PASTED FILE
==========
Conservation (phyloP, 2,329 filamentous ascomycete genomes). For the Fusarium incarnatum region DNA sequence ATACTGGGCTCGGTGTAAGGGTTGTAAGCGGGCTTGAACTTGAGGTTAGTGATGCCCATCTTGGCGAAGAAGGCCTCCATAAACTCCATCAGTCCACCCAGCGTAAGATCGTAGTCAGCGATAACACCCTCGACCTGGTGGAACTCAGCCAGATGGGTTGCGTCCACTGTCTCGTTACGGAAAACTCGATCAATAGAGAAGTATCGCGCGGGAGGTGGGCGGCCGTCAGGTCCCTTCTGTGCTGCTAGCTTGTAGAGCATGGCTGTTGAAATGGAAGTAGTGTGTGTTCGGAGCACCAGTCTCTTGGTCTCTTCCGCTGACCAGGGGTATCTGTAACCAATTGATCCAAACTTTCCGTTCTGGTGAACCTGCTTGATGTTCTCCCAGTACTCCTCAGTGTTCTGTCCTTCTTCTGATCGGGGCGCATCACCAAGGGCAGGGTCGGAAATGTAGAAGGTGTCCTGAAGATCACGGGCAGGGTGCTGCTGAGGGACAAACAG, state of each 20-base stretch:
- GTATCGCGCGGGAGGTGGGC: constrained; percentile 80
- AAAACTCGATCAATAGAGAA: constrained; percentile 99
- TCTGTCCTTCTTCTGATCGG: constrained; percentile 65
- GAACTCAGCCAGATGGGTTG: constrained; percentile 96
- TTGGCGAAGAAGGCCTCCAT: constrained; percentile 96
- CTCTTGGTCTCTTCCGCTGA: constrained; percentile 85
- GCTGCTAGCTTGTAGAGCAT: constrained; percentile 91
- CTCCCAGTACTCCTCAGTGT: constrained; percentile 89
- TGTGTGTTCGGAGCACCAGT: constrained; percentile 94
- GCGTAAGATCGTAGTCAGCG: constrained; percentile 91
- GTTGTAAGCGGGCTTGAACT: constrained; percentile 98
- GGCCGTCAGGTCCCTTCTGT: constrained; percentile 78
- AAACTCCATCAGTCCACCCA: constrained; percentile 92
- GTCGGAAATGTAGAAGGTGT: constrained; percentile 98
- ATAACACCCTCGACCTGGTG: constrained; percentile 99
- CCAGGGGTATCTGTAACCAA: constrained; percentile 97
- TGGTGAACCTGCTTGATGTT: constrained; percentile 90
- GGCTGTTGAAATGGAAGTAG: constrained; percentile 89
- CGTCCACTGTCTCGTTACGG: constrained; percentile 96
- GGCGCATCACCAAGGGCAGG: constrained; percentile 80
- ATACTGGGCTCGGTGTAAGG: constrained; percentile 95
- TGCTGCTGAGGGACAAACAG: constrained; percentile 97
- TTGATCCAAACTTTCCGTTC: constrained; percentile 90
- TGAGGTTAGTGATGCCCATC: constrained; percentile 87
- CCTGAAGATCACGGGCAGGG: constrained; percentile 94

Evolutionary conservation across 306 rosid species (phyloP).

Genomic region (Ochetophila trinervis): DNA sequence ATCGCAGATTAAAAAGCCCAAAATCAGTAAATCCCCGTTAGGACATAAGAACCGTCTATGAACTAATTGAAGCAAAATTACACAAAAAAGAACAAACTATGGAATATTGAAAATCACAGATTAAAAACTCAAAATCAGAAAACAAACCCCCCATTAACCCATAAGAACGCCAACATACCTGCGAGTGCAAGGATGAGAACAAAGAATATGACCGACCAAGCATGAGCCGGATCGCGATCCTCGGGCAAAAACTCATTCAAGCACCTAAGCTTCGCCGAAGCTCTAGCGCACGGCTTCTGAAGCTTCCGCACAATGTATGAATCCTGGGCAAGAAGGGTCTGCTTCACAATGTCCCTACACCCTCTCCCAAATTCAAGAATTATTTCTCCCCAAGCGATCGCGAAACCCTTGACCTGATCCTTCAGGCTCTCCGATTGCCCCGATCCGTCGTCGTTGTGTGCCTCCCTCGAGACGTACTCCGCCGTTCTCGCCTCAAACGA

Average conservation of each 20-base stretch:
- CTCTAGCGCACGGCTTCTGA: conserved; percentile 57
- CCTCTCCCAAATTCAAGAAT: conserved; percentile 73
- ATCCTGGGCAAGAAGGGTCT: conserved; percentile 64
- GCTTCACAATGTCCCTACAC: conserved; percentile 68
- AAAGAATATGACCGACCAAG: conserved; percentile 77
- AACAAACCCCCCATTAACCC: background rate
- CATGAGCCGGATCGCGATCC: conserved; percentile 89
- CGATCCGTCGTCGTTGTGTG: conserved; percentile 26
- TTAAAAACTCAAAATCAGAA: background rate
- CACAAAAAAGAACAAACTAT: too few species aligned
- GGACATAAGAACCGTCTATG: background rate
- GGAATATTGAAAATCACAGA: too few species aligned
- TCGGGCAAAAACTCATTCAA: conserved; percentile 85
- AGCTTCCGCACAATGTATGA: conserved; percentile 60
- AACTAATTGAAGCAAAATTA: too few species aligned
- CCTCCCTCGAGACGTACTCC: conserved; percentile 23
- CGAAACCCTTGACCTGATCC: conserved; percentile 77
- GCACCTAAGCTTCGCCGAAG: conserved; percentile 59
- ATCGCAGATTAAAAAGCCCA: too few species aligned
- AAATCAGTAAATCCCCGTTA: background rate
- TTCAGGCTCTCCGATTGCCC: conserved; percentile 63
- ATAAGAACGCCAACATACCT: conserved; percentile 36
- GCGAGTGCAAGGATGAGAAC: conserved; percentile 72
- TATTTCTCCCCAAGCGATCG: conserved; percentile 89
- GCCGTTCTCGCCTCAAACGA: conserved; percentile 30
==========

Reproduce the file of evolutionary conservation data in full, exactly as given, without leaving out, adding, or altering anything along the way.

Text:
Conservation (phyloP, 2,329 filamentous ascomycete genomes). For the Fusarium incarnatum region DNA sequence ATACTGGGCTCGGTGTAAGGGTTGTAAGCGGGCTTGAACTTGAGGTTAGTGATGCCCATCTTGGCGAAGAAGGCCTCCATAAACTCCATCAGTCCACCCAGCGTAAGATCGTAGTCAGCGATAACACCCTCGACCTGGTGGAACTCAGCCAGATGGGTTGCGTCCACTGTCTCGTTACGGAAAACTCGATCAATAGAGAAGTATCGCGCGGGAGGTGGGCGGCCGTCAGGTCCCTTCTGTGCTGCTAGCTTGTAGAGCATGGCTGTTGAAATGGAAGTAGTGTGTGTTCGGAGCACCAGTCTCTTGGTCTCTTCCGCTGACCAGGGGTATCTGTAACCAATTGATCCAAACTTTCCGTTCTGGTGAACCTGCTTGATGTTCTCCCAGTACTCCTCAGTGTTCTGTCCTTCTTCTGATCGGGGCGCATCACCAAGGGCAGGGTCGGAAATGTAGAAGGTGTCCTGAAGATCACGGGCAGGGTGCTGCTGAGGGACAAACAG, state of each 20-base stretch:
- GTATCGCGCGGGAGGTGGGC: constrained; percentile 80
- AAAACTCGATCAATAGAGAA: constrained; percentile 99
- TCTGTCCTTCTTCTGATCGG: constrained; percentile 65
- GAACTCAGCCAGATGGGTTG: constrained; percentile 96
- TTGGCGAAGAAGGCCTCCAT: constrained; percentile 96
- CTCTTGGTCTCTTCCGCTGA: constrained; percentile 85
- GCTGCTAGCTTGTAGAGCAT: constrained; percentile 91
- CTCCCAGTACTCCTCAGTGT: constrained; percentile 89
- TGTGTGTTCGGAGCACCAGT: constrained; percentile 94
- GCGTAAGATCGTAGTCAGCG: constrained; percentile 91
- GTTGTAAGCGGGCTTGAACT: constrained; percentile 98
- GGCCGTCAGGTCCCTTCTGT: constrained; percentile 78
- AAACTCCATCAGTCCACCCA: constrained; percentile 92
- GTCGGAAATGTAGAAGGTGT: constrained; percentile 98
- ATAACACCCTCGACCTGGTG: constrained; percentile 99
- CCAGGGGTATCTGTAACCAA: constrained; percentile 97
- TGGTGAACCTGCTTGATGTT: constrained; percentile 90
- GGCTGTTGAAATGGAAGTAG: constrained; percentile 89
- CGTCCACTGTCTCGTTACGG: constrained; percentile 96
- GGCGCATCACCAAGGGCAGG: constrained; percentile 80
- ATACTGGGCTCGGTGTAAGG: constrained; percentile 95
- TGCTGCTGAGGGACAAACAG: constrained; percentile 97
- TTGATCCAAACTTTCCGTTC: constrained; percentile 90
- TGAGGTTAGTGATGCCCATC: constrained; percentile 87
- CCTGAAGATCACGGGCAGGG: constrained; percentile 94

Evolutionary conservation across 306 rosid species (phyloP).

Genomic region (Ochetophila trinervis): DNA sequence ATCGCAGATTAAAAAGCCCAAAATCAGTAAATCCCCGTTAGGACATAAGAACCGTCTATGAACTAATTGAAGCAAAATTACACAAAAAAGAACAAACTATGGAATATTGAAAATCACAGATTAAAAACTCAAAATCAGAAAACAAACCCCCCATTAACCCATAAGAACGCCAACATACCTGCGAGTGCAAGGATGAGAACAAAGAATATGACCGACCAAGCATGAGCCGGATCGCGATCCTCGGGCAAAAACTCATTCAAGCACCTAAGCTTCGCCGAAGCTCTAGCGCACGGCTTCTGAAGCTTCCGCACAATGTATGAATCCTGGGCAAGAAGGGTCTGCTTCACAATGTCCCTACACCCTCTCCCAAATTCAAGAATTATTTCTCCCCAAGCGATCGCGAAACCCTTGACCTGATCCTTCAGGCTCTCCGATTGCCCCGATCCGTCGTCGTTGTGTGCCTCCCTCGAGACGTACTCCGCCGTTCTCGCCTCAAACGA

Average conservation of each 20-base stretch:
- CTCTAGCGCACGGCTTCTGA: conserved; percentile 57
- CCTCTCCCAAATTCAAGAAT: conserved; percentile 73
- ATCCTGGGCAAGAAGGGTCT: conserved; percentile 64
- GCTTCACAATGTCCCTACAC: conserved; percentile 68
- AAAGAATATGACCGACCAAG: conserved; percentile 77
- AACAAACCCCCCATTAACCC: background rate
- CATGAGCCGGATCGCGATCC: conserved; percentile 89
- CGATCCGTCGTCGTTGTGTG: conserved; percentile 26
- TTAAAAACTCAAAATCAGAA: background rate
- CACAAAAAAGAACAAACTAT: too few species aligned
- GGACATAAGAACCGTCTATG: background rate
- GGAATATTGAAAATCACAGA: too few species aligned
- TCGGGCAAAAACTCATTCAA: conserved; percentile 85
- AGCTTCCGCACAATGTATGA: conserved; percentile 60
- AACTAATTGAAGCAAAATTA: too few species aligned
- CCTCCCTCGAGACGTACTCC: conserved; percentile 23
- CGAAACCCTTGACCTGATCC: conserved; percentile 77
- GCACCTAAGCTTCGCCGAAG: conserved; percentile 59
- ATCGCAGATTAAAAAGCCCA: too few species aligned
- AAATCAGTAAATCCCCGTTA: background rate
- TTCAGGCTCTCCGATTGCCC: conserved; percentile 63
- ATAAGAACGCCAACATACCT: conserved; percentile 36
- GCGAGTGCAAGGATGAGAAC: conserved; percentile 72
- TATTTCTCCCCAAGCGATCG: conserved; percentile 89
- GCCGTTCTCGCCTCAAACGA: conserved; percentile 30